fads and affectations fairly trans
port them. They aspire to nothing
but • proficiency in affectation.
Their conversation is the mere re
cital of the phrases that are popu
lar in society. These phrases re
late to nothing, bnt they are harm
less. People who have nothing to
say find them convenient. Some
times these soda water chappies
smile faintly, but they do not
laugh. They do not refrain them
selves because laughter is vulgar,
but because it is violent. They es
pecially desire never to do any.
thing that appears masculine.
The following concerning the
management of one of the most
popular hotels in Georgia, is clip
ped from the Macon Evening
News: “The report that Manager
Sangster, of the Broun House,
will take charge of the Hotel La
nier, is not correct. Manager
Crawford has no idea of giving up
the Hotel Lauier. His lease does
not expire until October, 1891, and
after that he has the privilege of
leasing it five years more. Under
Crawford’s management the Hotel
Lanier 1 is popular and prosper
The political situation in the
Seventh congressional district of
Georgia is passing strange. The
creator of Independentism in this
state, Dr. W. H. Felton, is the
chosen leader of the “Jeffersonian”
democrats. Col. Everett is the
democratic nominee# and no fanci
ful claim as to name or position
can hide the fact that those who
seek to defeat his election nrebolt-
We are informed that Mr. F.
leader, have practiced improper g_ Caterj f orme rly 0 f Perry, will
soon remove from LaFayette,
Ala., to Macon, Ga. On the 15th
inst. he will enter business with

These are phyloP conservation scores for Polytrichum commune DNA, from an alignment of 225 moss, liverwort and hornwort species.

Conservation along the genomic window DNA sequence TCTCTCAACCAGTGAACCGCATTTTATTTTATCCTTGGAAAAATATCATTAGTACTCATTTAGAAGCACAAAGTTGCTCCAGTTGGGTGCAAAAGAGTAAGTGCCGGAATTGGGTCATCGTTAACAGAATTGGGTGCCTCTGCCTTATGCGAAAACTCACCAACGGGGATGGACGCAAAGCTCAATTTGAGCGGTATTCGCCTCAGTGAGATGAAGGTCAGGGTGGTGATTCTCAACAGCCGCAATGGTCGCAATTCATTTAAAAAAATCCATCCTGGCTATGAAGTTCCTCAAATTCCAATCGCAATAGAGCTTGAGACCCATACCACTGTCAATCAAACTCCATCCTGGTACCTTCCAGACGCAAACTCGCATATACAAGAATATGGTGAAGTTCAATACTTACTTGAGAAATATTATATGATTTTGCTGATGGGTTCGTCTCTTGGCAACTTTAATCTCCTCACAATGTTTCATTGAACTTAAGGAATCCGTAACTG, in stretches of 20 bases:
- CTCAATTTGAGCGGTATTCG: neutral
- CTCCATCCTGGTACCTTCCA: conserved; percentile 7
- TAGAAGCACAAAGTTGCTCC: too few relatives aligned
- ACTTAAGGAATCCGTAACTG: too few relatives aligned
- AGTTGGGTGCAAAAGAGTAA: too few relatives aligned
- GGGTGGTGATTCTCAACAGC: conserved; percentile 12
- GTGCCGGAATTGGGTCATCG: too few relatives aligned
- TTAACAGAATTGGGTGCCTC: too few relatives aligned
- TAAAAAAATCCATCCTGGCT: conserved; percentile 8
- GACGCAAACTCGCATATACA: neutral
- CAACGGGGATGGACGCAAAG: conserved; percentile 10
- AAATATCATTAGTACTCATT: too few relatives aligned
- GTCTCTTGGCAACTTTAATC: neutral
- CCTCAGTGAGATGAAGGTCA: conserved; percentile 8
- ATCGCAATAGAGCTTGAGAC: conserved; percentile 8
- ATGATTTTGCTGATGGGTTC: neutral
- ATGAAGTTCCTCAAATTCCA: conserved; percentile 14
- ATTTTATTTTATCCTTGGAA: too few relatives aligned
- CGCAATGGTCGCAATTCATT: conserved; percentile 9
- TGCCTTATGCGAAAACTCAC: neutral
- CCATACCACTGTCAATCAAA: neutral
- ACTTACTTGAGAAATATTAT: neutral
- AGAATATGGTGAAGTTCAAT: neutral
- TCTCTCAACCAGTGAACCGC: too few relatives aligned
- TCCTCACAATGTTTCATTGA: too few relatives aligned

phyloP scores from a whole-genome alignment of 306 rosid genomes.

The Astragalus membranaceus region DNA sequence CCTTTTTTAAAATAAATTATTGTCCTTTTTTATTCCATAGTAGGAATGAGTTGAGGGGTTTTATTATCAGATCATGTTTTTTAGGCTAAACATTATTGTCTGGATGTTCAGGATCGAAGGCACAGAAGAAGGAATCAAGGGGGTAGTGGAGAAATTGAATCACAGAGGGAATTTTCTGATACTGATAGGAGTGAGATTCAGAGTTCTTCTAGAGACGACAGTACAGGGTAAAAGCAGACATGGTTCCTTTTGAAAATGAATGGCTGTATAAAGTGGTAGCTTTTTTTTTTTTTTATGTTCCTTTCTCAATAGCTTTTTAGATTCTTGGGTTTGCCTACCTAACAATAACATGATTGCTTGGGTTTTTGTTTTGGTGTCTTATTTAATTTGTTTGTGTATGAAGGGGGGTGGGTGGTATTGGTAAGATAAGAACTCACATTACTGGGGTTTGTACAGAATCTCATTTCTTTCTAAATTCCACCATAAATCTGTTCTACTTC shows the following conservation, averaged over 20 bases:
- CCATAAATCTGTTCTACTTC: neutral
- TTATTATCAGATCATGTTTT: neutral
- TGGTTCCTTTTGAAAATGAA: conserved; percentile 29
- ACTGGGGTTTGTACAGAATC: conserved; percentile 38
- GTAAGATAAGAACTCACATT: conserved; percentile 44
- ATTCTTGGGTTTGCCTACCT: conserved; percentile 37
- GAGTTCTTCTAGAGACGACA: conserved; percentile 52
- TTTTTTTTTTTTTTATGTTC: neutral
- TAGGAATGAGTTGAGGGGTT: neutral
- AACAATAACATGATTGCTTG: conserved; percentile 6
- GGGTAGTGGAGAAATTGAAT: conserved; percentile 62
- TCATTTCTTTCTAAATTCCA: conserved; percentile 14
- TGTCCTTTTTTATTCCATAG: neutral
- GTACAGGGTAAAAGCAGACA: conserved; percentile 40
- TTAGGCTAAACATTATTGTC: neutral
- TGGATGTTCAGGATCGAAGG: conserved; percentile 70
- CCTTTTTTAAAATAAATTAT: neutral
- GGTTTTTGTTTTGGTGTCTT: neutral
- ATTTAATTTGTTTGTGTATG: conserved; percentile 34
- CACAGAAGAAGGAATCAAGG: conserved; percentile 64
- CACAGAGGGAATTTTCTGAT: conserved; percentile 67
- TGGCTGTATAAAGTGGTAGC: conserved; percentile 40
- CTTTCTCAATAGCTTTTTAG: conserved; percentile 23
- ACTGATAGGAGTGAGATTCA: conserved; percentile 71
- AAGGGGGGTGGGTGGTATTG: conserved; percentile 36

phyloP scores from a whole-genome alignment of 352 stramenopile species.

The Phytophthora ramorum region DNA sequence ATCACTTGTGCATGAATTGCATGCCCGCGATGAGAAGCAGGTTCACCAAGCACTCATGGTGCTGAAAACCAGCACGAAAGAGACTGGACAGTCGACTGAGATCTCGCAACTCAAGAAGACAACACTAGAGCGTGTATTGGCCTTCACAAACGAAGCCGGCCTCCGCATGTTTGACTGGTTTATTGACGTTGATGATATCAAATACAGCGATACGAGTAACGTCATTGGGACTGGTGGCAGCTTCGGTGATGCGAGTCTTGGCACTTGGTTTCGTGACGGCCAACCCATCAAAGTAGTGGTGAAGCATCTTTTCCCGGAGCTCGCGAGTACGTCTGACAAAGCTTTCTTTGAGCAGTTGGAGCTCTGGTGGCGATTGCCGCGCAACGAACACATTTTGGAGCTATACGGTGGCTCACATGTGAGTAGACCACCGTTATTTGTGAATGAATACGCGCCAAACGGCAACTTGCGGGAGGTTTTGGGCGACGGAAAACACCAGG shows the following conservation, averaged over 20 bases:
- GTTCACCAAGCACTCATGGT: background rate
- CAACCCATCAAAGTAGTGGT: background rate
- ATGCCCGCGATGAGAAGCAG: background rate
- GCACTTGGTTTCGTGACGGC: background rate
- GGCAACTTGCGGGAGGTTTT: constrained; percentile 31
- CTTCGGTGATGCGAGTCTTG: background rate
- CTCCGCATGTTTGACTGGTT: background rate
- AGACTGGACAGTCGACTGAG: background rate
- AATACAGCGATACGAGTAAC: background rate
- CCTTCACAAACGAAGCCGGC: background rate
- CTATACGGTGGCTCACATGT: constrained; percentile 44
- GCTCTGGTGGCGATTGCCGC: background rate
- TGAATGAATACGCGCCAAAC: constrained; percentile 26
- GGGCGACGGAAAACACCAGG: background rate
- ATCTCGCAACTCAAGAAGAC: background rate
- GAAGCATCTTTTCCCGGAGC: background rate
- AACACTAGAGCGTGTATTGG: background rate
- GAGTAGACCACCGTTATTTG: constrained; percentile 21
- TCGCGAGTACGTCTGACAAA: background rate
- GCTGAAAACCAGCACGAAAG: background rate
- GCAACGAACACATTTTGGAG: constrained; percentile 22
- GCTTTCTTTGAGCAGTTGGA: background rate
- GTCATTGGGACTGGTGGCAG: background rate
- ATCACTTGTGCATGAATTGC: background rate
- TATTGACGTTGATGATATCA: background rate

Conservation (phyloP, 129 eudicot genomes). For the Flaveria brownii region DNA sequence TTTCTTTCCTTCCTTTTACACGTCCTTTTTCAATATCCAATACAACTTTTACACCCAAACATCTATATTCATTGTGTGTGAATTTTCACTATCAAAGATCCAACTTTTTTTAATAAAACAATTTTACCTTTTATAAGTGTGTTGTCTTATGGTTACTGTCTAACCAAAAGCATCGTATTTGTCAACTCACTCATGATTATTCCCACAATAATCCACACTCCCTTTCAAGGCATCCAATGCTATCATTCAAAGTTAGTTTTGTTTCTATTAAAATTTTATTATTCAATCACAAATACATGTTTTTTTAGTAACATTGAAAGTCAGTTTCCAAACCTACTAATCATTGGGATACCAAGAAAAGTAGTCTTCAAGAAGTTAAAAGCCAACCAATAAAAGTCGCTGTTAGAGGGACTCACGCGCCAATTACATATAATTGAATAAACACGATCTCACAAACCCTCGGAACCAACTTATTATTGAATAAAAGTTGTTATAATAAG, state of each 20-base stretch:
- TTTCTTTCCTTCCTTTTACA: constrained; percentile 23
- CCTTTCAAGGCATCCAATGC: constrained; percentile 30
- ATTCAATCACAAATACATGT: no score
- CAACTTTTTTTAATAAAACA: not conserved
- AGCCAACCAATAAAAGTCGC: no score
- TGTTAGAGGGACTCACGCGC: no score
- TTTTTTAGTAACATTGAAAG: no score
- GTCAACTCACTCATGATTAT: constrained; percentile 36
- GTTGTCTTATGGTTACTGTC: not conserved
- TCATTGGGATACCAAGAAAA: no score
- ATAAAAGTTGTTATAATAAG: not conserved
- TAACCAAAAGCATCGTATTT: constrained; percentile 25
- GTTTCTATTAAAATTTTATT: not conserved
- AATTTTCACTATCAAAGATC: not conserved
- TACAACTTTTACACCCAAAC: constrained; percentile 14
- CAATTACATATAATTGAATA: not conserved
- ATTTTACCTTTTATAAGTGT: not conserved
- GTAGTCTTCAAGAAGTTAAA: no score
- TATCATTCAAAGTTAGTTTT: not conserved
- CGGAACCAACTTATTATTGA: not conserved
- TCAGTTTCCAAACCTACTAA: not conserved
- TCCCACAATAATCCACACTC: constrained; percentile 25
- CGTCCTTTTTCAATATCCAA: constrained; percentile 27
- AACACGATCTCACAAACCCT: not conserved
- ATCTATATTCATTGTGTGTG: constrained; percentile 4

Messrs. Burden, Smith & Ellis, of
Diarrhoea cured easily with La-
mar’B Diarrhoea Mixture.
As it has been some time since I
have seen a letter from the Grove,
and for fear some may think we
have died out, I will try to recruit
us up a little, and give a few of the
We are having very unsettled
weather, much to the discontent of
our farmers. All the 6elds are
white with the fleecy staple, and
they are wishing for sunshine in
which to gather it.
There are a few cases of sickness
in our hitherto healthy neighbor-
hood. . Among the number is Mrs
L. B. Holleman, who has been sick
a long time, but we hope to learn
soon that she is better. Mr.
Wiley Stafford, one of our boys,
but now a Maconite, is at his fath
er’s, quite sick.
Miss Clifford Holleman, one of
our most charming young ladies,
returned home last Wednesday, af
ter spending three weeks with her
friend, Miss Della Thomson,, at
Misses Aultman’s and Northen’s
smiling faces were seen on our
streets Wednesday. Come again,
girls, we are always glad to see
Mr. and Mrs. D. H. Holleman
are at Indian Springs for the bene
fit of their health. We hope the
water may prove beneficial, as both
were in poor health when they left.
What has become of all our little
towns? It seems that the corres
pondents have all about played
out Cheer up, and let us hear
from you again.
Autumn has come in with a ven
geance, giving fair warning as to
what winter is more than likely to
Mr. Willie Aultman is now
Macon, keeping books for Solo
mon, Biley & Butler.
Sept. 8, 1890.
How Can It Be Done?
Another Great Offer to the musical.
“He who makes two pianos
sound, where only one sounded be
fore, is a benefactor of his kind.’
Ludden & Bates' Southern Music
House of Savannah, Ga., is still in
the lead in this good work, and is
on hand with another of its great
Summer Sales. (Sec advertising
columns.) They offer to sell any
of their celebrated Pianos or Or
gans at the spot cash price during
the months of September or Octo
ber. Only a small payment down
and the remainder when crops are
sold. No interest charged. Write
them for particulars.
• Fifty cents is too much to pay
for a Diarrhoea Medicine when you
can buy Lamar’s Diarrhoea Mixture
(the best) at Twenty-Five Cents.
The farmers in this section
would’ like to hire about a dozen
cooks, because cooks make the best
Bill and Charles and Lon are
quite sad since the girls left
Charles said to Bill, “the-the-girls
is gone horn
“Do what?” said Bill. “When
did they go?”
“They went-wen-went last-last-
Friday. Now, Pm sorry, that’s
sure. Bill, les3-less-less go down
there next-next-uext Saturday.”
Well, I reckon I can go,
Charles. Don’t you think it would
be better to send them a postal
script right now?”